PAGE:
At the age of ascension (13 years old), every citizen is tutored in basic spellcraft and subjected to a battery of tests to determine how his skills can best serve the City of Shade. Then, at the age of majority (18 years old) each person embarks upon the job for which he was trained. Unless the person suddenly displays a new aptitude, he works at his designated career until the day he dies. Those citizens who prove to be especially important and loyal are transformed into shades. This is one of the greatest honors a Shadovar can receive. Only a small percentage of Shadovars are transformed, and commoners and low-ranking military officers are never chosen for transformation.

Outside the City of Shade, most shades keep to themselves. They may travel singly or in small groups, but any alliances they make with non-Shadovars - which are rare - are sure to be alliances of convenience. Only a Prince of Shade or a Shadovar officer of captain's rank or higher can leave the City of Shade without an escort, and such a person had better have a defensible reason for doing so.

3e PC Stats[edit]


All shades have the following powers when within shadows or darkness. In well-lit surroundings (daylight or the radius of a daylight spell) none of these powers function.

Ability Scores: A shade's Constitution and Charisma scores increase by +2.
Speed: Increases by 20 ft. (or 15 ft., if the character wears medium or heavy armor).
Armor Class: The shade gains a +4 deflection bonus to AC.
Attacks and Damage: The shade gains a +2 competence bonus on attacks and damage.
Saves: The shade gains a +4 luck bonus on all saving throws.
Skills: The character gains a +4 racial bonus on Listen and Spot checks, and a +8 racial bonus on Hide and Move Silently checks. He does not suffer skill check penalties due to darkness.
Control Light (Sp): The shade can decrease the levels of light within a 100-foot radius by a factor of 10% per level. For characters and creatures dependent on light to see, this decreases the effective range of vision for them by the same percentage. For each 25% decrease in light, anyone within the area gains a +1 circumstance bonus on Hide checks.
Fast Healing 2.
Invisibility (Sp): The shade can use this ability once per round as a sorcerer of his level.
Shadesight (Sp): The shade has 60-foot darkvision. He can see normally through any darkness effects but not through fog, invisibility, obscurement, and so on.
Shadow Image (Sp): Three times per day, the shade can use this spell-like ability (similar to the mirror image spell) as a sorcerer of his level. This creates 1d4 figments of the shade, +1 per three levels.
Shadow Stride (Sp): As often as once every 2 rounds, a shade of 8th level or higher can vanish from his current location and reappear in any shadowy area within 300 feet. This is a move-equivalent action.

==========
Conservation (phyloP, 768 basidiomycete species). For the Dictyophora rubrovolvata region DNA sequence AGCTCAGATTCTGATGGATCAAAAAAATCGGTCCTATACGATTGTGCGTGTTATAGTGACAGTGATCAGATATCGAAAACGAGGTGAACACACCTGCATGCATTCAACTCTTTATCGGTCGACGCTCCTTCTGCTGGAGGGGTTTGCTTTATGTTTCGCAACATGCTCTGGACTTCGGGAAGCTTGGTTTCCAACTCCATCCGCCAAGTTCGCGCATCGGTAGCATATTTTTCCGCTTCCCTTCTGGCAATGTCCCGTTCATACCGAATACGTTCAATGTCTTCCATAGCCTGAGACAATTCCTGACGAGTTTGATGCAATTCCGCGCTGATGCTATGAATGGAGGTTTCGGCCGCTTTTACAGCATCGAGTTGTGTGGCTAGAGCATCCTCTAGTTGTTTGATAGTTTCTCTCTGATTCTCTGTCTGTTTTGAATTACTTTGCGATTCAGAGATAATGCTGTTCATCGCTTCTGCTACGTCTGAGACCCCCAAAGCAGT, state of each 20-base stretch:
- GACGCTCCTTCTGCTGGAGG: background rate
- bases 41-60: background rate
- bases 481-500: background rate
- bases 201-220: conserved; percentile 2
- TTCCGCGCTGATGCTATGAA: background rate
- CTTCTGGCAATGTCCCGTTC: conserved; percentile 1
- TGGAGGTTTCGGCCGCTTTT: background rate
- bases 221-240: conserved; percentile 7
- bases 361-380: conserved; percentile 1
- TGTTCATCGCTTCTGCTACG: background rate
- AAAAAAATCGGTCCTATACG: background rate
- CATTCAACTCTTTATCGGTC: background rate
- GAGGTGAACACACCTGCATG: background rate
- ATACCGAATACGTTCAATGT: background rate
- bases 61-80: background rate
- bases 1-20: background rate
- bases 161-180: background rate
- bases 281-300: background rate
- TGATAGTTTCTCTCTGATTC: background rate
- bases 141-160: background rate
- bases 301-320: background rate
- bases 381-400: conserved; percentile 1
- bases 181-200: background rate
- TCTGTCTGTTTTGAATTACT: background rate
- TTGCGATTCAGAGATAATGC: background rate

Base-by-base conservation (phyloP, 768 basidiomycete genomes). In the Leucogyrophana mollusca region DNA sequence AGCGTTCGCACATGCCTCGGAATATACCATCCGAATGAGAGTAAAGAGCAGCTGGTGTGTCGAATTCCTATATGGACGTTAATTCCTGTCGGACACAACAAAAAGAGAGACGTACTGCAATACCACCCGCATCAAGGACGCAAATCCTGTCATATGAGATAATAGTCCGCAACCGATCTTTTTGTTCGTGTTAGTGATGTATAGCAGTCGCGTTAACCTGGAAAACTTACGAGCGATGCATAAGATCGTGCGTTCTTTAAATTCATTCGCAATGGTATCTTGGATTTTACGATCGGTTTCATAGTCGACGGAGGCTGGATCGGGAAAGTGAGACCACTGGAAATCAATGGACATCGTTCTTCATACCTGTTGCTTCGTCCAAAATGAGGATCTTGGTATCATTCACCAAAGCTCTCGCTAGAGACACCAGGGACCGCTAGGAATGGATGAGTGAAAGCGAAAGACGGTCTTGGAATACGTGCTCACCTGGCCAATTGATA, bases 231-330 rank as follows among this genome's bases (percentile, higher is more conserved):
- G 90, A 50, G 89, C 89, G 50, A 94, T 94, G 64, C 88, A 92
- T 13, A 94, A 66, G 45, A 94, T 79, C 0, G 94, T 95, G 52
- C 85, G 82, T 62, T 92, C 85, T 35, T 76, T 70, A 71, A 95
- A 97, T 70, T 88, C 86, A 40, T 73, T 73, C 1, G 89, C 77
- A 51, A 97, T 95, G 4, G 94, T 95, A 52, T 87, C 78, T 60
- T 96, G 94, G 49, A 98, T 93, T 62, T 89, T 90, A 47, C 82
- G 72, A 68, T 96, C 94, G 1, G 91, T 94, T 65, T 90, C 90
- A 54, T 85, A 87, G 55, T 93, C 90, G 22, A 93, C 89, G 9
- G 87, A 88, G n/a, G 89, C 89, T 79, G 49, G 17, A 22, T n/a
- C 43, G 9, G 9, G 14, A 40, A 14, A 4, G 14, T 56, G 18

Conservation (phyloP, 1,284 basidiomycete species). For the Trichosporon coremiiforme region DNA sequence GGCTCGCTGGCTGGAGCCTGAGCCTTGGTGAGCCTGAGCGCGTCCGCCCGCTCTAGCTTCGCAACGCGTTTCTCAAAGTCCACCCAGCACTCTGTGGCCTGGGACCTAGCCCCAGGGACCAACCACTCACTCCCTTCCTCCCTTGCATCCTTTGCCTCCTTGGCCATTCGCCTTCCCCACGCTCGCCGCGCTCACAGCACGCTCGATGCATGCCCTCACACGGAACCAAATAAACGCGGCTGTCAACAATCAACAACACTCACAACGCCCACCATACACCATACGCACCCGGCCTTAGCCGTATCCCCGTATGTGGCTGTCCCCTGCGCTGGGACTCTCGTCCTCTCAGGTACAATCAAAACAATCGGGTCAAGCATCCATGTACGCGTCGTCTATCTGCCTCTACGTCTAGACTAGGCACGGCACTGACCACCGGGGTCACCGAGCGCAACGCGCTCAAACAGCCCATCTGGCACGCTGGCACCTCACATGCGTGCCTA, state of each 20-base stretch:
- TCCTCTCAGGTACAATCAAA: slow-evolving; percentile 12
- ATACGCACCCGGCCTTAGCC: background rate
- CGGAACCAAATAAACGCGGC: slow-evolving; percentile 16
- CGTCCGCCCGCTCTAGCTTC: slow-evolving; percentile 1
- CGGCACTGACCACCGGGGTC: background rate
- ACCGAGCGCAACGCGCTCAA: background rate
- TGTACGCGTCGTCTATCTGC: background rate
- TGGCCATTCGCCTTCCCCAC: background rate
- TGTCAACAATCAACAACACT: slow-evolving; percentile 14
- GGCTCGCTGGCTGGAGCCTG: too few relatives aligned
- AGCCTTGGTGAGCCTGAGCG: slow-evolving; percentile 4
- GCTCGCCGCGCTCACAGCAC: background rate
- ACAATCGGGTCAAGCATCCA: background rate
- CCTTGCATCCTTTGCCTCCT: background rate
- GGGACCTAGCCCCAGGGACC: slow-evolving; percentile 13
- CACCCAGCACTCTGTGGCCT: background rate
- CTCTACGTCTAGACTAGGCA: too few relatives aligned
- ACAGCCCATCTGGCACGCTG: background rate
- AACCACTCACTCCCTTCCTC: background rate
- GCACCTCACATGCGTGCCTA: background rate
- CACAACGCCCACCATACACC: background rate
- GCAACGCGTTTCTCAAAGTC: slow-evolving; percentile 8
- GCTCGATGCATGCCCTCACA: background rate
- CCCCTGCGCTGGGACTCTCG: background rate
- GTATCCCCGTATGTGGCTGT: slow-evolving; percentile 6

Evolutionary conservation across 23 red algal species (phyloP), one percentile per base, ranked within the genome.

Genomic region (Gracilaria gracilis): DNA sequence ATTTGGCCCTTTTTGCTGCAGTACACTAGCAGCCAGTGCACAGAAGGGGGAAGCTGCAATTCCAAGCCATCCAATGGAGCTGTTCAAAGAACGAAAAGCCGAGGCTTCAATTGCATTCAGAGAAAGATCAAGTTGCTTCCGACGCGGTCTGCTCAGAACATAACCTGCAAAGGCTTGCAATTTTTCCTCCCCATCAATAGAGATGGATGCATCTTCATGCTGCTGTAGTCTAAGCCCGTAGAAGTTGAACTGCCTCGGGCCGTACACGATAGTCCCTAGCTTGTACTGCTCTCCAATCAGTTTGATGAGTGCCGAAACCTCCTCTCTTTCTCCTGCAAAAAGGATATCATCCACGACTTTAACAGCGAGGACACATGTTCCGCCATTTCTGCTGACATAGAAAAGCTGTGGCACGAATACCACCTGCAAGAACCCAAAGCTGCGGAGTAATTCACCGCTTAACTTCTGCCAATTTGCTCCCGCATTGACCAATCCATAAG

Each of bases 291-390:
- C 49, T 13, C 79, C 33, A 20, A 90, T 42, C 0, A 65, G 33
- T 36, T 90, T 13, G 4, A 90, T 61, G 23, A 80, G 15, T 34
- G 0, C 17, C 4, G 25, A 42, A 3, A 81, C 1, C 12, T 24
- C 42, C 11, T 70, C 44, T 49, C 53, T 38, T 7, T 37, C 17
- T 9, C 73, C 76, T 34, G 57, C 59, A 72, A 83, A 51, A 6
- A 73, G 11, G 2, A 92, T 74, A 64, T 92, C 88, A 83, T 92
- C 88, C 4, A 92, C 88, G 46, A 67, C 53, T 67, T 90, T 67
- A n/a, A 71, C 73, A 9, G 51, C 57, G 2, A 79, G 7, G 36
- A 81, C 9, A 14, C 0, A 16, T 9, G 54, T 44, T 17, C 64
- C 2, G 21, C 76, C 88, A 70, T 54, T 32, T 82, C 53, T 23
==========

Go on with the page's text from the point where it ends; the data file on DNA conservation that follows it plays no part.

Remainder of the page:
Shadow Travel (Sp): If the shade is 12th level or higher, then he can use teleport without error to reach a shadowy locale on the same world or plane shift to access the Plane of Shadows. A shade can shadow travel once per day.
Spell Resistance: 11 + character level.
Level Adjustment: +4. Shades are more powerful and gain levels more slowly than the common races of Faerûn. Their many bonuses and powers are hindered only by the fact that they do not work in bright light. Shadovars do not create shades from characters who are less than 5th level.

Nentir Vale[edit]

In the Nentir Vale setting, Shades are humans who have undergone a dangerous ritual known as the Trail of Five Darknesses that can only be performed either in the Shadowfell or at Shadow Crossings (those areas which house Shadowfell portals or planar bleed-through); those who survive are granted powerful innate Shadow Magic abilities, turning them into a kind of artificial planetouched. Because of this, shades are known for being ruthlessly ambitious and power-hungry, and they don't even like to hang around each other because they know full well just how dangerous they can be! Not helping is that sacrificing a sliver of one's soul for a shard of pure shadow has an emotional stifling affect, causing shades to be emotionally stifled and generally driven by their negative emotions. Shade-centric communities tend to be hellish places full of ruthless byzantine plotting, and most instead live as exiles or near-outcasts, pushed to the fringes of humanoid society.

Ironically, shades and shadar-kai despise each other, with an enmity that is compared to the classic hatred of elf vs. drow, or dwarf vs. orc. In contrast, they get on well with vryloka, whose history and origins they respect and see as forming a kinship with their own. They appeared in the Dungeons & Dragons 4th Edition splatbook "Heroes of Shadow".

Ability Score Modifier: +2 Charisma, +2 Dexterity or +2 Intelligence
Size: Medium
Speed: 6 squares
Vision: Darkvision
Skill Bonuses: +2 Arcana, +2 Stealth
Fragile Mortality: Reduce your Healing Surges by -1.
Practiced Sneak: You automatically have Training in Stealth.
Shadow Origin: You count as a Shadow creature for any effects that key off of Origin.
Racial Power: One with Shadow -- At-will, as a standard action gain both the ability to make Stealth checks to become hidden when in cover on concealment, and to gain cover from your allies (this stacks, allowing you to literally hide behind your allies), until the end of your next turn.

Shades can also choose to take any of five racial utility powers, scattered across levels 2, 6, 10, 16 and 22:

  • Fleeting Shade: Level 2 Encounter. As a Move Action, become Invisible and gain +5 to Stealth checks until the end of your next turn.